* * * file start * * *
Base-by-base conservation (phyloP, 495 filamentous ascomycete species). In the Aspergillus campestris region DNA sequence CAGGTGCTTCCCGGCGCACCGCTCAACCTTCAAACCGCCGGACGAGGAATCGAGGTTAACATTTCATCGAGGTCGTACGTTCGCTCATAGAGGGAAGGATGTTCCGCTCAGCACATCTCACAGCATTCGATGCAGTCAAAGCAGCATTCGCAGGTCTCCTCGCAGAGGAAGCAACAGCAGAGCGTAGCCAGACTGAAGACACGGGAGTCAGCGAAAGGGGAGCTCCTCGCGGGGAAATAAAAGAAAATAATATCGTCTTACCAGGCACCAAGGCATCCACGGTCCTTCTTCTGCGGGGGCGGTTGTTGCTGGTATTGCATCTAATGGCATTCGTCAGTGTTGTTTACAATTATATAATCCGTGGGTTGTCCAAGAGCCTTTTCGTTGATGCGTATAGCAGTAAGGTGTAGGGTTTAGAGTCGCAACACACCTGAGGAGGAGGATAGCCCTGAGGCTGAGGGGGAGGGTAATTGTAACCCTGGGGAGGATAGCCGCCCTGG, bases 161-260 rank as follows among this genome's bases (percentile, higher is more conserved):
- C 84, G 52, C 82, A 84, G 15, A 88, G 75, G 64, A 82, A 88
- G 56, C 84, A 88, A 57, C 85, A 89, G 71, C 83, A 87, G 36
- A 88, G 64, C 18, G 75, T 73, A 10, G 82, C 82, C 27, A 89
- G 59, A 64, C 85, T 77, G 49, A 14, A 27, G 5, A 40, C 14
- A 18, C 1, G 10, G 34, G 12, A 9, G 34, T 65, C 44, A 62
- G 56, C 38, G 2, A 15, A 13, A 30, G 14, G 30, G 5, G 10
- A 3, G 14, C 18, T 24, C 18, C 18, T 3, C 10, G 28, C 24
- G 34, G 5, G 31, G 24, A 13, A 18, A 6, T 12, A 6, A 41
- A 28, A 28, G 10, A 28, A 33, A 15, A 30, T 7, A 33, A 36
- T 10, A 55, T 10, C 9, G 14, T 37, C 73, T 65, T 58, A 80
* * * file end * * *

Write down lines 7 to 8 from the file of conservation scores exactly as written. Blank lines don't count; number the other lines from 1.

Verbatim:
- G 56, C 38, G 2, A 15, A 13, A 30, G 14, G 30, G 5, G 10
- A 3, G 14, C 18, T 24, C 18, C 18, T 3, C 10, G 28, C 24